I remember when I was in middle school and I told my parents that I wanted to swim year round.  The team was not close by, so my mom drove me almost forty minutes to practice and an hour later forty minutes back home.  Every single night she did this for a week until I said it was too much for me.  Not once did she complain, however.  My brother has similar stories about being carted around for swim team and I was likely the only complainer, being forced against my will to go to his out out-of-town swim meets and swim practices at 4 o’clock in the morning.

As a preteen I remember saying that I wanted to play the flute.  After much shopping around, my dad gave me my flute.  At almost 20 years old I was pining for a guitar, and I received my first acoustic guitar that Christmas.  And just last week, at 38 years old, my mom handed me an accordion – an instrument I’ve wanted for over ten years.

I don’t share these things to reveal the level of spoiled that I am (although I just might be, slightly), because growing up we didn’t go regularly on vacations; we didn’t have designer clothes, we didn’t have hot lunches, we didn’t get everything (or sometimes even exactly the same thing) on our Christmas lists, and we didn’t eat out regularly.  My folks cut a lot of corners in certain areas of life to allow for spending money in other areas of life and a large part of that was to encourage and support their children in their natural talents and interests.

Growing up with supporters

Me, my brother and the madre.

There was a level of respect and fairness, I think, in my brother and my requests.  I wasn’t asking to be on every single sport team and play every single instrument.  In turn, my folks were not pressing me to do anything I did not want to do either.  I wasn’t being forced to play sports I was not interested in (which is why I only played basketball and softball one year), I was not being asked to play instruments I wasn’t interested in and I wasn’t being pushed too hard through any of it to make me lose my own passion and drive to succeed at it in my own time.  … in God’s time.

I keep this scripture in my back pocket at all times:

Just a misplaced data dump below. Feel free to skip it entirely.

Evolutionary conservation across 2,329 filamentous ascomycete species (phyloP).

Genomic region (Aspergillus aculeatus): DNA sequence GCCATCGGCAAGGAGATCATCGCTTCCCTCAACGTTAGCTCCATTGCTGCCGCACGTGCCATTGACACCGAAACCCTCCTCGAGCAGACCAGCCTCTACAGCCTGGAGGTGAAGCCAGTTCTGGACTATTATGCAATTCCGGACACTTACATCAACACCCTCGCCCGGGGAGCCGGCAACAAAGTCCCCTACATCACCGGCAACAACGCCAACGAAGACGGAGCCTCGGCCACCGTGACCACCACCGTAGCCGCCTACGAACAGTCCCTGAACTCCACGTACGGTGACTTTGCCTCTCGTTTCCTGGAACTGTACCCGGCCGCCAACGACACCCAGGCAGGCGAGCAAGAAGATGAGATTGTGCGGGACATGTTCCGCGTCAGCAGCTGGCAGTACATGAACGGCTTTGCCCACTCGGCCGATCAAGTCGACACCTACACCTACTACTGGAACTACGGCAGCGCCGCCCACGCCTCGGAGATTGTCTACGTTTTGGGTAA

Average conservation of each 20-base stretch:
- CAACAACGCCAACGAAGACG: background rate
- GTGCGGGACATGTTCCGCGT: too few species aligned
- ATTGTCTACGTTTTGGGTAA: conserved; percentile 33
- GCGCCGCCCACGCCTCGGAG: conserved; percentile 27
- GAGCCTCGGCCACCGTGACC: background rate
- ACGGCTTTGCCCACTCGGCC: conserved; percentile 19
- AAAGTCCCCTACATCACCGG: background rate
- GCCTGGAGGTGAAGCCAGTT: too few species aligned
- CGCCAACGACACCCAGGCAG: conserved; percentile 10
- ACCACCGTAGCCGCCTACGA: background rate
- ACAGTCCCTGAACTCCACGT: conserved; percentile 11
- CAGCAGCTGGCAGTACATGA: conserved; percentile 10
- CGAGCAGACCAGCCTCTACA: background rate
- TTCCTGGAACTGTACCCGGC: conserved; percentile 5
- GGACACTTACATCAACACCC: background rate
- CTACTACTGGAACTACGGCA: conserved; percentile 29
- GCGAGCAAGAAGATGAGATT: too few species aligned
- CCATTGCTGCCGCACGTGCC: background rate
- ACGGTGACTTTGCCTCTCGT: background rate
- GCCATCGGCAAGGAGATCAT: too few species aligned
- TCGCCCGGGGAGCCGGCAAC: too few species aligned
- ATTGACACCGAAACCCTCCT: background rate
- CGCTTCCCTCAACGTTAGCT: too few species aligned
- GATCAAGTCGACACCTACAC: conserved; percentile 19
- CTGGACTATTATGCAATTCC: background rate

Fathers, do not exasperate your children, so that they will not lose heart. – Colossians 3:21

similar here:

Fathers, do not irritate and provoke your children to anger [do not exasperate them to resentment], but rear them [tenderly] in the training and discipline and the counsel and admonition of the Lord. – Ephesians 6:4

If at 13, when I told my parents I was done playing the piano (after taking lessons for eight years) I was told I could not quit I likely would not be still fiddling with it today.  If, at about that same age, I was told that I WOULD swim year round regardless of the sacrifices I would have to make in friendships or my schoolwork, I likely would have hated physical exercise at all as I got older.

And on the flip side, if I was never encouraged to get a new instrument to learn or a book about a different language to read, I am of the belief that my learning in life would be finished once I graduated from school.  … I may never have known the genuine happiness in transcribing music pieces onto paper and learning them on a different instrument, I would never know the joy of singing along with my children, I would never know the excitement in hearing my children learn the instruments too.

When my mom retells the story about me opening up the accordion at their home, she says that I looked like a child at Christmas.  I even think my children may have heard me curse, unfortunately, as I think “HOLY $HIT!” fell out of my mouth.  I couldn’t help it.  I was overjoyed.

More than the gifting, more than accolades on any one of my abilities, more than anything… I’m happy and blessed that in my mid-life my mother still knows what it is that will make my heart leap and desires to do nearly anything to make that happen.  I am proud to have her blood run through my veins and hope that I am as intuitive to my own children as she has always been with us.